Even though employees may not know what BYOD means, they’re still doing it.
According to a recent survey by CTIA-The Wireless Association, 47% of employees had never heard of BYOD (bring your own device), but once it was explained that it meant using a personal mobile device for work, 57% said they done so in the past year. In contrast, IT decision makers guess that only 25% of employees accessed work information on a personal mobile device.
The most common uses of mobile devices were to access email (89% of respondents), calendars (57%), databases (28%) and company apps (28%). The majority of employees (76%) believe that BYOD is the wave of the future and that companies need to get on board, while just over half of IT managers (58%) believe that the benefits of BYOD outweigh the risks.
Among their concerns, IT managers cited the following:
- Data protection (84% somewhat or very concerned)
- Security of the devices (81%)
- Employee compliance (71%)
- Lost or stolen devices (68%)
Despite these concerns, 42% of IT managers said that their company doesn’t have a BYOD policy. Of those who do have a BYOD policy, 32% did not have even basic mobile device management as a part of their policy.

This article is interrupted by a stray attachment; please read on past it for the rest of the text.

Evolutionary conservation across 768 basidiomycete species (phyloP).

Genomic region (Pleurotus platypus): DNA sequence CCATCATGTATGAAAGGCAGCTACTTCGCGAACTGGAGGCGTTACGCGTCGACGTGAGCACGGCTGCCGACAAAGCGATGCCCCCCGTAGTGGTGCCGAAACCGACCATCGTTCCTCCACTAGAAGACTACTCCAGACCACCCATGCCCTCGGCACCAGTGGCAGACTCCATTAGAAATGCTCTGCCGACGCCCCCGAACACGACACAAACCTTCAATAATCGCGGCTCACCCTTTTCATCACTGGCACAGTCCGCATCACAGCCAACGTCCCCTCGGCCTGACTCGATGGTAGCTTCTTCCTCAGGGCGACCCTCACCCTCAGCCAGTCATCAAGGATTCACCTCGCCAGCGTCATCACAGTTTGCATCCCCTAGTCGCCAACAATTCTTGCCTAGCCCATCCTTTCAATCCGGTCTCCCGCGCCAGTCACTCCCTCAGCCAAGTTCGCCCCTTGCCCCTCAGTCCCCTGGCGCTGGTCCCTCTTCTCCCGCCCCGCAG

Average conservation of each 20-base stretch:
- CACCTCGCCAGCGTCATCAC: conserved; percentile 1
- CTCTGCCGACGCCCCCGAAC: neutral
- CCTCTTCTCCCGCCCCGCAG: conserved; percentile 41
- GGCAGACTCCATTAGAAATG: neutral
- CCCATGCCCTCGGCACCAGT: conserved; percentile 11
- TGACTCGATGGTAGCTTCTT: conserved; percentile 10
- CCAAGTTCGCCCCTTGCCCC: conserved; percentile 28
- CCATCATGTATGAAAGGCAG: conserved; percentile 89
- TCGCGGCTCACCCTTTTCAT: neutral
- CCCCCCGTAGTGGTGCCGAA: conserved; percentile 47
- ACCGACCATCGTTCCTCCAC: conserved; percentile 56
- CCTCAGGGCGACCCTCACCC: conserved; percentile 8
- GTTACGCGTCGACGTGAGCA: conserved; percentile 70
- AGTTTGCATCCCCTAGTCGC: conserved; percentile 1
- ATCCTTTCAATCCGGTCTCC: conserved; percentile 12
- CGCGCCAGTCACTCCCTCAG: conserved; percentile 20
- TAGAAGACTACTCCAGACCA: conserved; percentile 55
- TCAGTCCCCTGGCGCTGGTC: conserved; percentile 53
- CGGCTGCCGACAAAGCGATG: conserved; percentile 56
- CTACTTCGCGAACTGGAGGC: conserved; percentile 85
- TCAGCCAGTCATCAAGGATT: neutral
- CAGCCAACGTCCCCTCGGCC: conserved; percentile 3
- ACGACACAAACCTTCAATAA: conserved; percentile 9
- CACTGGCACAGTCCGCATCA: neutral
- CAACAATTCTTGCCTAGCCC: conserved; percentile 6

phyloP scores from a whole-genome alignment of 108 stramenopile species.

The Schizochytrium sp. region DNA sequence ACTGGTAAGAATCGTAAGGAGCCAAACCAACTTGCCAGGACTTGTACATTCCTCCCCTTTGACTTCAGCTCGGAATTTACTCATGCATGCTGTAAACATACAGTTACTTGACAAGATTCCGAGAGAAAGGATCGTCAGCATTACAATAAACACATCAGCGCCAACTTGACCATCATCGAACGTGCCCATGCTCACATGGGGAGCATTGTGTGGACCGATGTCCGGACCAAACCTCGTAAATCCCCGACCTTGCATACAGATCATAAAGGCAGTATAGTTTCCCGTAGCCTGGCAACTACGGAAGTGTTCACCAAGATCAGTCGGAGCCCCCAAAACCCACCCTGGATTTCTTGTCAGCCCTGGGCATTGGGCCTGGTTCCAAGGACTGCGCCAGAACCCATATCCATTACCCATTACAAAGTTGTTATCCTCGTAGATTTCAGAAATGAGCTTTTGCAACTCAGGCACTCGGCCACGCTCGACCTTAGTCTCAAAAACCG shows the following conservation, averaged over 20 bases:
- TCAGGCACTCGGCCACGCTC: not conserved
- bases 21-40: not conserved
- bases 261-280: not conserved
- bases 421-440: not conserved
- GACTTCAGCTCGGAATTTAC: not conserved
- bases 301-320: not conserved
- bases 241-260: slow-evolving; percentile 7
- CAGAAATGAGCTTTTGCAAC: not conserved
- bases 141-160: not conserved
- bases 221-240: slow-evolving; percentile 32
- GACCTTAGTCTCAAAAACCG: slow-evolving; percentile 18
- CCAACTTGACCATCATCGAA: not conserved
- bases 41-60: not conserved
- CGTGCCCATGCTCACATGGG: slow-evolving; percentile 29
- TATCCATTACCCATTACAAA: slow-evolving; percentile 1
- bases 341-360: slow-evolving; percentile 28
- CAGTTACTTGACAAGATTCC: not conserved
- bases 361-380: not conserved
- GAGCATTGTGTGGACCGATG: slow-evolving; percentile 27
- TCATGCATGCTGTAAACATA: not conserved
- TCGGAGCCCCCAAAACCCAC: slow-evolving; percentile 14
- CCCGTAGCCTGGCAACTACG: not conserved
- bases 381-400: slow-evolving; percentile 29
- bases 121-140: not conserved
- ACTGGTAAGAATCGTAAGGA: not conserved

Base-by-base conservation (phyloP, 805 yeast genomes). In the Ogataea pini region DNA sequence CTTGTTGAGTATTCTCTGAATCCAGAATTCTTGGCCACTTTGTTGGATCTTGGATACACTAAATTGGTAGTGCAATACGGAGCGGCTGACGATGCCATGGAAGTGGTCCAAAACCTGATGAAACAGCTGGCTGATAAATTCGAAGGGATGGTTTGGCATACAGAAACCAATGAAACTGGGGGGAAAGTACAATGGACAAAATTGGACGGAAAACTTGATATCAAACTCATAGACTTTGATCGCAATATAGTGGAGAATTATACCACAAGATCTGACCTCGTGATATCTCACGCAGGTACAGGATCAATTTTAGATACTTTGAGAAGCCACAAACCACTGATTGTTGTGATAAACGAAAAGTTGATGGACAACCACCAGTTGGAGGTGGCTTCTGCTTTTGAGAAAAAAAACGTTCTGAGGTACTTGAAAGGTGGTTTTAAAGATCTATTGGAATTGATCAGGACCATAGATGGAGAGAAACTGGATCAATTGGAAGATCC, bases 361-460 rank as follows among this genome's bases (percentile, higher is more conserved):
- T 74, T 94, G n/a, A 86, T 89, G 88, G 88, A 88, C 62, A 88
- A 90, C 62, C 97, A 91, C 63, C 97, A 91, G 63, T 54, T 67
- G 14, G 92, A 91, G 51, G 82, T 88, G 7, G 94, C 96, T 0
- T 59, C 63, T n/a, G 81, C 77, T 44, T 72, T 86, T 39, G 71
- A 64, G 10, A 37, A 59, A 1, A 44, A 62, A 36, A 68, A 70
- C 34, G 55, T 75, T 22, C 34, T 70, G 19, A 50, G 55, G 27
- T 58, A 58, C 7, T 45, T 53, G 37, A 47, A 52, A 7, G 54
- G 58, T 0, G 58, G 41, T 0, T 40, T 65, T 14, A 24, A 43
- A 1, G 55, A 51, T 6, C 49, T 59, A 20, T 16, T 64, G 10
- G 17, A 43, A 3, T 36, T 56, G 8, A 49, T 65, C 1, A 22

Here’s what typical BYOD policies did cover:
- Protections for employees related to privacy and loss of personal information (62%)
- Backup and restore for personal data for lost phones (40%)
- Backup and restore for personal data for phones that had been hacked (30%)
Part of the reason for a lack of formal policies around BYOD may be a false sense of security: 83% of employees said that they thought their mobile devices were very or somewhat secure, while 62% of IT decision makers said the same. That is, of course, until a mobile phone is lost, stolen or hacked – which 23% of employees had experienced at least once in the past year. Then, unsurprisingly, security concerns increased.
So what are IT departments doing to protect employee’s mobile device and sensitive company information?
- Added a password (46%)
- Installed anti-virus programs (38%)
- Network certificates (37%)
- VPNs (31%)
- Restricting or blocking access to certain websites (30%)
Some of the less common protection measures included:
- Ability to remotely locate, lock and/or erase data (26%)
- Restrict downloads (24%)
- Mobile application management software (22%)
The lessons here are that employees are going to use their personal mobile devices for work, regardless of company policies – a mobile trend that is only going to continue. Given that, it’s best to have the right mobile security measures in place rather than risk a data breach or exposure of sensitive company data if a mobile device is lost, stolen or hacked. Chances are, it’s going to happen to one of your employees at some point.